The Maine
An artful dialogue about the wonders of the state.

Spruce Trees And The Sea

written and performed by Sassafras Stomp
produced by Jamie Oshima at Tiny Room Studio

Sassafras Stomp is a high-energy folk music duo with one foot in Maine and one foot in western Montana. Weaving together diverse fiddle traditions and evocative songwriting, fiddler Johanna Davis and guitarist Adam Nordell build a rich, dynamic traditional roots sound marked by driving foot percussion and sweet harmony vocals.

The Maine Coast Craft School

photo by Jonathan Ives

The Maine Coast Craft School Philosophy:

A useful, every-day item, such as a spoon, bowl or chair,
made by the hands of the person using it or by someone they love,
will bring enduring joy and meaning to ordinary tasks.

Handmade objects, even very simple ones, are ambassadors of inspiration,
artistic expression and resourcefulness in our consumerist culture.

We think there is something deep within us that longs to be using our hands to make beautiful things, and we believe that engaging this elemental “maker” in ourselves could bring about positive and tangible change in our world.

Swimmer At The Surface

painting by Jessica Ives

The water is warm, the air is cool. Reflections of foliage across the surface help us imagine the pond is a colorful, cozy quilt that surrounds us as we swim. With barely an eye, a nose, a corner of mouth, we peek out from under our cover for a glimpse and a breath, quickly retreating back to the warmth of the water. This will be the last swim of the season.

Live each season as it passes; breathe the air, drink the drink, taste the fruit, and resign yourself to the influences of each.
— Henry David Thoreau

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207 Paintings post everyish Tuesday around 5:30am EST on both The Maine and jessicaleeives.com. Save thirty percent on a 4×4 inch oil on panel painting by making your purchase within the first week of its posting. Instead of $300 pay just $207, a number which just happens to be the Maine state area code.

Tuesday 207 Paintings are exclusive to The Maine. They depict the land, the light and the people that make this state a state of wonder. Jessica is editor of The Maine and writes occasionally as The Outsider.

Oak Seedlings

photo and text by Maine Boats, Homes, and Harbors editor Polly Saltonstall

These are not ferns or any other low growing ground cover. Rather they are oak seedlings. The result of last year’s massive acorn drop. I read somewhere that oak trees plan this. They go a 4 or 5 years without producing many acorns, thereby starving out predators such as squirrels and chipmunks so that in the 5th or 6th year when the trees produce a bumper crop of acorns (the technical term is mast year), there are fewer animals around to eat them and hence more seeds have a chance to germinate. I’m curious to see how many of these seedlings actually take off. It’s truly an amazing sight.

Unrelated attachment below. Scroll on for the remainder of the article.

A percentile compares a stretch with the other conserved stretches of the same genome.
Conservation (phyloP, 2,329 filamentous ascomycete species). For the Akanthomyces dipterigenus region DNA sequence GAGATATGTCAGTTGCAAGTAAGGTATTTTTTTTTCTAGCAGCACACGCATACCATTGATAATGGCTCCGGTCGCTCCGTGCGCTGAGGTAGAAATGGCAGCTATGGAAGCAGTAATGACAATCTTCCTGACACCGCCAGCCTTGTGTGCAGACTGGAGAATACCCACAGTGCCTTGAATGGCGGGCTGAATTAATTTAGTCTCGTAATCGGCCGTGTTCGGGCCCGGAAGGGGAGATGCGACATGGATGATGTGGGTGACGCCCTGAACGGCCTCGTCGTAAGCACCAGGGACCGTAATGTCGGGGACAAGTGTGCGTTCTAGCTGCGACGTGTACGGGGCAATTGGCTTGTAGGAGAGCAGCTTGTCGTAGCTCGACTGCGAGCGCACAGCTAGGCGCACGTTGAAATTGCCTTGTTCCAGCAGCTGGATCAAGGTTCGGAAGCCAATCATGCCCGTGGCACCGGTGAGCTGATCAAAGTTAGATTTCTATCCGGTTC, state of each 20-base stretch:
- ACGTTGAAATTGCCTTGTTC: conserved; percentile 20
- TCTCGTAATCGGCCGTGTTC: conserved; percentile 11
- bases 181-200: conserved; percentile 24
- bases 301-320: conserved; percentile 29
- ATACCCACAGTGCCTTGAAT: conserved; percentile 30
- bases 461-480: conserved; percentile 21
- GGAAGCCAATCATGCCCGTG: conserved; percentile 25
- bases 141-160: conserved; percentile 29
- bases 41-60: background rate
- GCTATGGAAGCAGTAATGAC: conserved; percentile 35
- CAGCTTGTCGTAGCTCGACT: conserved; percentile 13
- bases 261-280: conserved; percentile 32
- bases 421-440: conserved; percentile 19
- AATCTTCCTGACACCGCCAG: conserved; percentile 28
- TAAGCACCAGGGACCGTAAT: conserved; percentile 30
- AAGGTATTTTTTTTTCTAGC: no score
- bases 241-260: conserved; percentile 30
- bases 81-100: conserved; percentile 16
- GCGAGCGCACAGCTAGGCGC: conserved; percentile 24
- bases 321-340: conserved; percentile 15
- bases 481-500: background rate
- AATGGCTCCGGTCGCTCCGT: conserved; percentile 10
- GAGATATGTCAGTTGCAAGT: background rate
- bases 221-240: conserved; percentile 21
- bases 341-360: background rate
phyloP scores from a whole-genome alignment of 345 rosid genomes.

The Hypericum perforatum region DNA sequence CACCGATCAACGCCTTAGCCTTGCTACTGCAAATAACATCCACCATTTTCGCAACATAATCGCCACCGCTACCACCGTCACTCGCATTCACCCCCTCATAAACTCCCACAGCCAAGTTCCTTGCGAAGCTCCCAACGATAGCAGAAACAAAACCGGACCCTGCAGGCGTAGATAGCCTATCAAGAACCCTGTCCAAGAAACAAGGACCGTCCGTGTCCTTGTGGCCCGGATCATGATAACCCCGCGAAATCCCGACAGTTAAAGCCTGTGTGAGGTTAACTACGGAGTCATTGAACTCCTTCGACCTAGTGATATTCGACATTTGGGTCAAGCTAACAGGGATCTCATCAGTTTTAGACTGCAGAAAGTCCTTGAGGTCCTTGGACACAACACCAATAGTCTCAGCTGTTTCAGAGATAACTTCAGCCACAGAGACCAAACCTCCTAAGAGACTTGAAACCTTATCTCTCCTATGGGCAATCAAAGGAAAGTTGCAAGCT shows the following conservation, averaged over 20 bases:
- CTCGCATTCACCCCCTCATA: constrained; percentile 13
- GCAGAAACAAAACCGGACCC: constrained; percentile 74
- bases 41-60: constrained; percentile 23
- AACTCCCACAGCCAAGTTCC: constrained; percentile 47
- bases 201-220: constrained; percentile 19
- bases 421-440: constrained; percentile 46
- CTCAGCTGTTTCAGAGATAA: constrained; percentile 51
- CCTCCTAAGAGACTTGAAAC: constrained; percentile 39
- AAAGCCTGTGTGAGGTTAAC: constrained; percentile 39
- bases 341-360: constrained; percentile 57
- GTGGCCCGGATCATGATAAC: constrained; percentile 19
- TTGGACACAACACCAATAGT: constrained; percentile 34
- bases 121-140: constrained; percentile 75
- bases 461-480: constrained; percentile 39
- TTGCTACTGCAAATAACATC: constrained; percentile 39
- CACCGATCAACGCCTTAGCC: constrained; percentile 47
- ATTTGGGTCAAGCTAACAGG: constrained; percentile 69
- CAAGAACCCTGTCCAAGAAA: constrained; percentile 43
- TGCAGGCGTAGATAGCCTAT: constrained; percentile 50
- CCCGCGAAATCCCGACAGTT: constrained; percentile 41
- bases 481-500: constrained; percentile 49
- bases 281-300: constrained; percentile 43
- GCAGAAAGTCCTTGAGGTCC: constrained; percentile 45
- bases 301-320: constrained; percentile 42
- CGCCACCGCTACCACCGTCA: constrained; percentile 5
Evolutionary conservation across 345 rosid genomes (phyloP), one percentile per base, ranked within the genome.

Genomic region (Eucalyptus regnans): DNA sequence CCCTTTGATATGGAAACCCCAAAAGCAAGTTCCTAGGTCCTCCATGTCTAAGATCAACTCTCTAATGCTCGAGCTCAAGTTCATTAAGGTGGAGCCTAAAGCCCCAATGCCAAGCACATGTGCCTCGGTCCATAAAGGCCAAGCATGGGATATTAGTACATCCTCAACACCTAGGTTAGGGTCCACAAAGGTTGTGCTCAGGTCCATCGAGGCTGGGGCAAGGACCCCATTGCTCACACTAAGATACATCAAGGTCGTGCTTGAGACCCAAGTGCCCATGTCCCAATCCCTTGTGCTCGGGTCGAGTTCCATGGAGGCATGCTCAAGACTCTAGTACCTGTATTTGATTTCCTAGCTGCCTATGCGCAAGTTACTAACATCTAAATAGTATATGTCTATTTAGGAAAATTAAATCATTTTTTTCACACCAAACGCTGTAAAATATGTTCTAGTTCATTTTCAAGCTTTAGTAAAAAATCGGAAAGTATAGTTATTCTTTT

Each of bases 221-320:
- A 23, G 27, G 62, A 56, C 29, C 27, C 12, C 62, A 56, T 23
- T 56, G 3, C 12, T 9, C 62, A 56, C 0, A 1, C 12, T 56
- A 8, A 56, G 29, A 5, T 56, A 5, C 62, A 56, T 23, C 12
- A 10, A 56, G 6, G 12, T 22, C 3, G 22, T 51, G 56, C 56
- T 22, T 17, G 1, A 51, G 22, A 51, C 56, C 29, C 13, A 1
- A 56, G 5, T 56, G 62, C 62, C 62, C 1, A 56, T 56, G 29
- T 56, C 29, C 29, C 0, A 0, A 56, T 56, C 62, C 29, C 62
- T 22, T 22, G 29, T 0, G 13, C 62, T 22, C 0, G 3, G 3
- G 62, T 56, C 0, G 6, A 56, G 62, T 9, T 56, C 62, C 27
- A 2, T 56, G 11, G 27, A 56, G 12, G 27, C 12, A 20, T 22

River, Branch, Sluice

from Maine Lingo: Boiled Owls, Billdads, & Wazzats by John Gould

 

RIVER: In Maine, dictionary definitions of river, brook, stream, etc., fall apart under the Fish & Game laws. Stream fishing closes on August 15, but rivers may be fished after that. The only way to tell a Maine river from a stream is to look in the book and see what-the-hell the Commissioner calls it. Some large streams close and some smaller rivers stay open. Otherwise, Maine usage permits considerable leeway with brook, stream, and river. Creek is seldom used. For the use of such terms to represent a region, see branch.

BRANCH: Used in Maine as elsewhere for that portion of a river before a confluence; the East Branch and the West Branch of the Penobscot River. But in Maine there is local meaning for a region drained, in terms of logging off. Loggers speak of the “West Branch” as an area as well as a stream. The term branch-water as a highball ingredient is seldom used by true Mainers; a man in the West Branch would more likely ask for a “small slop of sluice juice.” Try that after a couple of martinis!

SLUICE: The chute built into a lumbering country dam for spillage, but more particularly to float logs through. To sluice logs is to stand with a piracy and guide them so they won’t jam, and the term applies to the entire operation of moving a drive out of a lake into the stream below the dam. Many times the sluice is called a sluice-way. Thus when a woodsman says he gave somebody a sluicing’, he means he gave him a kind of conducted tour, no doubt to his improvement. And, if a Mainer asks you for a splash of “sluice juice” in his highball, give him plain water and leave out the ice.

 

Tuesday 207: Clarity

painting by Jessica Ives

After Jordan Pond in Acadia, Pleasant Pond in Caratunk has the highest underwater visibility of any lake in Maine. Swimming in waters with 40 feet of clarity was our reward after a three hour pond-pilgrimage from Mid-coast Maine.

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207 Paintings post everyish Tuesday around 5:30am EST on both The Maine and jessicaleeives.com. Save thirty percent on a 4×4 inch oil on panel painting by making your purchase within the first week of its posting. Instead of $300 pay just $207, a number which just happens to be the Maine state area code.

Tuesday 207 Paintings are exclusive to The Maine. They depict the land, the light and the people that make this state a state of wonder. Jessica is editor of The Maine and writes occasionally as The Outsider.

Can’t Stop The Feeling

Justin Timberlake cover by The Oshima Brothers
recorded, filmed, and edited by Jamie Oshima at Tiny Room Studio

Sean and I began singing this song fifteen minutes after JT posted it on Youtube and, much to the dismay of our parents, recorded it in the next room until 5:00 am. Sorry guys…

21 Main

display by Jo Ellen Designs

It’s almost fall! Don’t be-leaf us? Ask the window display!

Maine Farmland Trust